Wagons, ho! Remember when families traveled in three-row station wagons?

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Buick Roadmaster

In the last decade of the 20th Century, an era in which minivans and sport utilities dominated the driveways of family homes, General Motors offered an alternative and resurrected the full-size station wagon.

Built on the General’s full-size rear-drive platform, and featuring three rows of seating — with the third row facing rearward, just like back in the 1960s — these wagons were sold by Chevrolet (Caprice), Oldsmobile (Custom Cruiser) and Buick (Roadmaster). 

Pick of the Day is a 1994 Buick Roadmaster Estate Wagon that a private seller in Phoenix says comes with all the functionality of a Tahoe or Expedition, neither of which comes with the coolness of being a classic.

In the advertisement on ClassicCars.com, the seller adds that this 70,000-mile wagon with a clean Car Fax comes with some “nice upgrades.”

From the factory it was equipped with GM’s 350cid V8 engine with 260 horsepower, good for sprinting to 60 mph in less than 9 seconds but also averaging 25 mph while cruising the highway (or 23 according to the EPA). It also has the Grand Touring suspension package, limited-slip rear differential, 5,000-pound towing package,  and a full-size car cover. Also included are leather seat covers should you prefer them to the factory velour.

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And, within the past 3,500 miles, this wagon has been fitted with Bilstein shocks, 17-inch American Racing wheels, a new AC Delco air conditioning compressor, fresh belts and hoses and fluids, tinting of the rear windows to match the Vista Roof skylight and Bluetooth audio.

“Car drives tight and right,” the seller promises. “It’s like going down the road in a very fast, quiet living room.”

The seller asks $16,500. To view this listing on ClassicCars.com, see Pick of the Day.

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A former daily newspaper sports editor, Larry Edsall spent a dozen years as an editor at AutoWeek magazine before making the transition to writing for the web and becoming the author of more than 15 automotive books. In addition to being founding editor at ClassicCars.com, Larry has written for The New York Times and The Detroit News and was an adjunct honors professor at the Walter Cronkite School of Journalism and Mass Communication at Arizona State University.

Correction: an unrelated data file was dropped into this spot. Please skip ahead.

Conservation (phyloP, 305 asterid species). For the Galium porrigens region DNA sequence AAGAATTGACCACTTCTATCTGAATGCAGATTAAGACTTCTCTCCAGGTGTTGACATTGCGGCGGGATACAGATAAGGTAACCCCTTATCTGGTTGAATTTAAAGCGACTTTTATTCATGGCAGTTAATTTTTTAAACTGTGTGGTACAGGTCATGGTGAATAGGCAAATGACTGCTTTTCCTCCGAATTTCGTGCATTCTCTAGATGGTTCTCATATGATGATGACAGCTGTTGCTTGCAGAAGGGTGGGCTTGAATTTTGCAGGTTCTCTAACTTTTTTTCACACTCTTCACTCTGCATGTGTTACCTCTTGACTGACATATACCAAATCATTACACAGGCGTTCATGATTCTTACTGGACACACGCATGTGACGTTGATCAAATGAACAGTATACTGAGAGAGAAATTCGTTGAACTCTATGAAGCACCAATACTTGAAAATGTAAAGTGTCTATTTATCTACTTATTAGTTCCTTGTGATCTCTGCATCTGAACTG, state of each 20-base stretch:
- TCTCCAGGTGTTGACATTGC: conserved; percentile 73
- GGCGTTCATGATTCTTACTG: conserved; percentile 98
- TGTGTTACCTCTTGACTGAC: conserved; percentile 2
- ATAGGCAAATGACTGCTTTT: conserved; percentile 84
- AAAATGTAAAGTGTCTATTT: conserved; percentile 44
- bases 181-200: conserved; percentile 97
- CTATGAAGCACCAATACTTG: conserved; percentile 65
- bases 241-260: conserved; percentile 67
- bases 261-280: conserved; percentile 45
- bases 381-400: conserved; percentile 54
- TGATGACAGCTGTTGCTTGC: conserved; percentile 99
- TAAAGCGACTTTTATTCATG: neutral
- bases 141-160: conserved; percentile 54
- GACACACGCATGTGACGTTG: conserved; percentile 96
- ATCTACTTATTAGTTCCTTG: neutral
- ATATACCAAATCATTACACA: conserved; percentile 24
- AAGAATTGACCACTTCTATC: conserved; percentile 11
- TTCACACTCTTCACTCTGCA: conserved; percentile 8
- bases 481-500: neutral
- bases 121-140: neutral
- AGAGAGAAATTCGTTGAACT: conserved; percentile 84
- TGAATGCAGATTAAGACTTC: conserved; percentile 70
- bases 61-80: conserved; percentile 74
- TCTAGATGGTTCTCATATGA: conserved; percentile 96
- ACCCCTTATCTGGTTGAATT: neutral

9 COMMENTS

  1. Once again, you did not check the quality of your grammar. On the Buick wagon, you list 25 mph where it should be 25 mPg.
    Your proofreading continues to be sub-par, and you don’t seem to care.

    • I’m curious. Why should it be ‘mPg’ instead of ‘mpg’ when It is a contracted form of ‘miles per gallon’ and all three words are written in lower case?

  2. I AM IN LOVE!!!!
    This is exactly what I have been looking for. But being a private seller, I don’t suppose there is any way to make a trade??

  3. Love wagons, since childhood vacation trips in the ’60’s- Dad had a white over bronze ’57 Nomad, Unk Don/Aunt Dot had a bright red ’66 Merc Colony Park; from Indianapolis IN to Ely and the MN Boundary Waters with tents, pop-up campers boats/canoes upside down on top, roof rack full, lil bro & cousins scuffling for the prized rear facing seat in the Merc… How did these great cars get replaced by tippy, un-styled, truck things?
    Saw a Chevy wagon of this vintage made into a two box SS, somewhat like the 442/VistaCruiser mashups. Wish I had room for some.

    • I believe the ’66 Merc wagon had the same seat arrangement as the ’66 Ford wagon: dual-facing rear seats. We sat sideways, rather than facing rearward in our ’66 Country Squire. Still, we had a blast.

  4. Larry, thanks for writing about my car!

    A nearly identical one just hammered today (Oct 3) at Barrett-Jackson Las Vegas for $22,000.

    I knew these LT1 Roadmasters were sleepers, have been for a long time. Finally!

    Mine is priced at $14,500.

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